October 29, 2014
Major stores including Walmart, Gap, Rite Aid and CVS will no longer allow the use of Apple Pay. Instead, these companies are trying to push their own app, known as CurrentC, which would enable customers to pay directly with their checking accounts. CurrentC would save the retailers money on credit card transaction fees, but consumers seem to have already adopted ApplePay. In the first 72 hours of the Apple Pay launch, the service registered one million credit cards.
The retailers that blocked Apple Pay in their stores are part of a consortium, the Merchant Customer Exchange (MCX). The CurrentC app is expected to come out in 2015, and it will rely on scanning QR codes at checkout.
According to Wired, the stores are trying to cut out the credit card companies with this new app, but the lack of innovative design will make it a hard sell. The marketing costs of trying to get users to download CurrentC may outweigh the savings.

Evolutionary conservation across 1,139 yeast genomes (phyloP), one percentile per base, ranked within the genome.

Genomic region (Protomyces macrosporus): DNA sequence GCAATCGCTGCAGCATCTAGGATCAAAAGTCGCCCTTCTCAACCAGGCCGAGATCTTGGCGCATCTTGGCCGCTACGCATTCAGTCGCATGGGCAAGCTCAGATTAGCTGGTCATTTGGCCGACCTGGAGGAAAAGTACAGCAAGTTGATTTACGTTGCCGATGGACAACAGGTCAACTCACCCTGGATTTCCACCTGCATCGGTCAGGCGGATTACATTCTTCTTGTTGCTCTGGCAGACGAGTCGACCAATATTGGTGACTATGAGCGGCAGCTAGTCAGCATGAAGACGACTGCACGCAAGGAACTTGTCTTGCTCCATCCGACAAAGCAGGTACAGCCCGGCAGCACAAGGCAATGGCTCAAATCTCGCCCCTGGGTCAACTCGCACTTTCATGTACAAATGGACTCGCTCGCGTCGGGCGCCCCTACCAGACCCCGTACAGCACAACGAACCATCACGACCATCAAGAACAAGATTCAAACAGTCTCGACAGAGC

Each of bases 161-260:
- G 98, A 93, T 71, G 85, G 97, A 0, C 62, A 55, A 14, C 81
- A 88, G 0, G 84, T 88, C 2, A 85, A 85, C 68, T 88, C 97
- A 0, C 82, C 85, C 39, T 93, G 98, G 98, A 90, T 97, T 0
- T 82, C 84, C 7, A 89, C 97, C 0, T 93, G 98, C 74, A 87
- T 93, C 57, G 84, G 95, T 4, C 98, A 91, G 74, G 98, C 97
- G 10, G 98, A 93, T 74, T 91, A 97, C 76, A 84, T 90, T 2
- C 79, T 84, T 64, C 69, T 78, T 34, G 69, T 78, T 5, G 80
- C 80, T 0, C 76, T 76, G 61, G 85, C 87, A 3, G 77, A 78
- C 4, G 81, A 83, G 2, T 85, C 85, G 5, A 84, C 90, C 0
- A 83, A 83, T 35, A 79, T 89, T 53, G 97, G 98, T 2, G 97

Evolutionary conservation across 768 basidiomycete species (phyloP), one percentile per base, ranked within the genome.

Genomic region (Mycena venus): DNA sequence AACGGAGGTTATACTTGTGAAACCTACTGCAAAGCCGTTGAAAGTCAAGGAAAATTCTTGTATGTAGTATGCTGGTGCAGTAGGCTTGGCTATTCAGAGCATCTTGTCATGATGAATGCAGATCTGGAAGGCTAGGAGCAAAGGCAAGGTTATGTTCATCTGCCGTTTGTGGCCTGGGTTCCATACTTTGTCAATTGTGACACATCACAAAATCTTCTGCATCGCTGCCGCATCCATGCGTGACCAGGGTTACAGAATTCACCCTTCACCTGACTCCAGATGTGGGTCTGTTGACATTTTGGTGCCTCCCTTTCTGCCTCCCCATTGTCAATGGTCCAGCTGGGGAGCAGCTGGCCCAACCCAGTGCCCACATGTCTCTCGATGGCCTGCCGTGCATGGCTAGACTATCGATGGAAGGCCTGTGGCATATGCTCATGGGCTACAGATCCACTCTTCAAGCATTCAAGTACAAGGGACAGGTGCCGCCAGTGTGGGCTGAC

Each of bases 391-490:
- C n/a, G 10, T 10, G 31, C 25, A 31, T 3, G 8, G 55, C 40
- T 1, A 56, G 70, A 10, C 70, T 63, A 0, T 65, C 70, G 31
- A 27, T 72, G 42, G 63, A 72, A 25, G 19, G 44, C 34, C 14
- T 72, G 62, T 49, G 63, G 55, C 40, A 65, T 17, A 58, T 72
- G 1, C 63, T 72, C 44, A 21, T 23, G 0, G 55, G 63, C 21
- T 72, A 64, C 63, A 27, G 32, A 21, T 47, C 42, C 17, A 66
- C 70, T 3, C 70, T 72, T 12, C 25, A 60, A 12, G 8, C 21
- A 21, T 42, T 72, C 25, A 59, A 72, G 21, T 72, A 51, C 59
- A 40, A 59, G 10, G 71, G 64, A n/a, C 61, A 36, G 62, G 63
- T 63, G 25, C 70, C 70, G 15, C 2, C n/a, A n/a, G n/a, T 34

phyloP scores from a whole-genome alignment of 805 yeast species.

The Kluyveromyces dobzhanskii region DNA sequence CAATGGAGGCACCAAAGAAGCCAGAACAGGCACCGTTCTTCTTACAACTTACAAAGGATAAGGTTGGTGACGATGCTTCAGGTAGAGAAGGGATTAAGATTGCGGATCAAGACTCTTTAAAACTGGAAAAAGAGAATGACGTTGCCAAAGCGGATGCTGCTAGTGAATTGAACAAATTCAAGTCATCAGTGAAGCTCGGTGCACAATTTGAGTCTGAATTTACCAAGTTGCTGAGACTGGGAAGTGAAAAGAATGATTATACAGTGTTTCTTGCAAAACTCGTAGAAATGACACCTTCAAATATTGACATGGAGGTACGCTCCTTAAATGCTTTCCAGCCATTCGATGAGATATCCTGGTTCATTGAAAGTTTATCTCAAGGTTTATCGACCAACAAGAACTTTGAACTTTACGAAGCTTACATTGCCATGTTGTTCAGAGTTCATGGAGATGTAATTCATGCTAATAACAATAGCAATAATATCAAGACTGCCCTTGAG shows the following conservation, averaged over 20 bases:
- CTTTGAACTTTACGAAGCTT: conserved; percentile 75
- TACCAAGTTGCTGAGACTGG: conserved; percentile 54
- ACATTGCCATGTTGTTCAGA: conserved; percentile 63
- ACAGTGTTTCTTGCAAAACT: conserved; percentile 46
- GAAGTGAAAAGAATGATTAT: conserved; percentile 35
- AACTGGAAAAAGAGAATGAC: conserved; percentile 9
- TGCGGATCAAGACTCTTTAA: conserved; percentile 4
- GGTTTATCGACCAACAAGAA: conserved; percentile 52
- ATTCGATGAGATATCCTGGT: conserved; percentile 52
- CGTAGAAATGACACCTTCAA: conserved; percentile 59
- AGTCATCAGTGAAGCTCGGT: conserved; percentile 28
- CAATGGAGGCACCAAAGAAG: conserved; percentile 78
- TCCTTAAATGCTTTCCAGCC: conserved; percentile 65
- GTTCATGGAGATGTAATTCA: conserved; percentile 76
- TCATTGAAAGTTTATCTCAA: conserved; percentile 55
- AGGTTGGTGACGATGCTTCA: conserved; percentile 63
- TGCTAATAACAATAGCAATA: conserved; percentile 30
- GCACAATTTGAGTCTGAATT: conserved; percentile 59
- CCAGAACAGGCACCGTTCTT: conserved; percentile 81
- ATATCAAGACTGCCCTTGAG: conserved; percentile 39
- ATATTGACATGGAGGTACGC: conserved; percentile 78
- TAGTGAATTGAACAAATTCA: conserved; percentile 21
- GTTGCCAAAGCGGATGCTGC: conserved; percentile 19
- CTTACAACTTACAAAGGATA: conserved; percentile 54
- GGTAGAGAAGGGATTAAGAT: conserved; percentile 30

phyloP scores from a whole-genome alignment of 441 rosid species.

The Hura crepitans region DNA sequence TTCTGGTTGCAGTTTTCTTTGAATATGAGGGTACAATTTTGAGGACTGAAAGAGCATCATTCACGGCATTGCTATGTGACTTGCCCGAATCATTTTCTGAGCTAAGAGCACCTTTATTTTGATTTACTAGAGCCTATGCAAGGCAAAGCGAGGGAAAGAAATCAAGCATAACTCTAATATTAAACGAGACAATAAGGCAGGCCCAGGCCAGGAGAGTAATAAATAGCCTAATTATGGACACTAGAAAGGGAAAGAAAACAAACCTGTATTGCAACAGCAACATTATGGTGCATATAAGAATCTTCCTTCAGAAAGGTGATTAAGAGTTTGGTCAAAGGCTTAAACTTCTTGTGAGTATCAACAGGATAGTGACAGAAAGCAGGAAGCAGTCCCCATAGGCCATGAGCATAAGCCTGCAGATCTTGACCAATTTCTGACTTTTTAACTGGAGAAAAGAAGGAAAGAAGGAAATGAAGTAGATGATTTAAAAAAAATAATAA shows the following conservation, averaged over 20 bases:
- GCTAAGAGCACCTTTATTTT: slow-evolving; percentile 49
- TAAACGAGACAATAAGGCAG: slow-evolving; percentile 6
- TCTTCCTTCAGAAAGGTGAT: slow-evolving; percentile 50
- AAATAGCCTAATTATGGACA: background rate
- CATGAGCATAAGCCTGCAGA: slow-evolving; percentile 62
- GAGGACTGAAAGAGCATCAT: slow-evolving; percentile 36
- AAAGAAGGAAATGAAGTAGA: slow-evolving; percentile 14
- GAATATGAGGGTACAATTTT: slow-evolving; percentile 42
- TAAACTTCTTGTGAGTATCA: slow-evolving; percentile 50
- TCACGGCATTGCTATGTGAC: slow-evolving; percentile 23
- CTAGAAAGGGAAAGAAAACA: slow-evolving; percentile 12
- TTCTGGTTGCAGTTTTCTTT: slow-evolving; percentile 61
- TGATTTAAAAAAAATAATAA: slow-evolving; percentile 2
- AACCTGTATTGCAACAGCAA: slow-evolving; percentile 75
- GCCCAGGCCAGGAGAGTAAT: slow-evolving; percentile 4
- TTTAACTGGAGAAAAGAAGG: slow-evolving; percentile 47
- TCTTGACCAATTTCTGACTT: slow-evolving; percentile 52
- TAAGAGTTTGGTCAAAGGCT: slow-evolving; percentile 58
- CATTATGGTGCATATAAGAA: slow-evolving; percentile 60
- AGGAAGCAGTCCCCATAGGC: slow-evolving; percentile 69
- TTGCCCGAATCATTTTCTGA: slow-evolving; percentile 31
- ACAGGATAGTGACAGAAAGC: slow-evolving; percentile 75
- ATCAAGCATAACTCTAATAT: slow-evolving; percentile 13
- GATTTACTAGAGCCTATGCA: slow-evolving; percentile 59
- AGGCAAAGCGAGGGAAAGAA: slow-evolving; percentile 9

By pulling Apple Pay at its stores, the retailers at MCX may be lowering standards for user experience. “Clearly Rite Aid and CVS are making a business decision over a customer satisfaction decision,” Patrick Moorhead, president of Moor Insights & Strategy, said.
The New York Times reports “the move could upset consumers who believe Apple’s new product is easier and safer than paying with a traditional credit card.”
More than one million users activated their credit cards on Apple Pay within the first three days of the payments service launch. Customers can use the service in more than 200,000 stores in the U.S.
Apple Pay Registered One Million Credit Cards in First 72 Hours, Re/code, 10/27/14
An Alibaba-Apple Pay Marriage Could Pit Both Companies Against Beijing, Quartz, 10/28/14
Why it Took 15 Years for Apple Pay to Roll Out, The Conversation, 10/27/14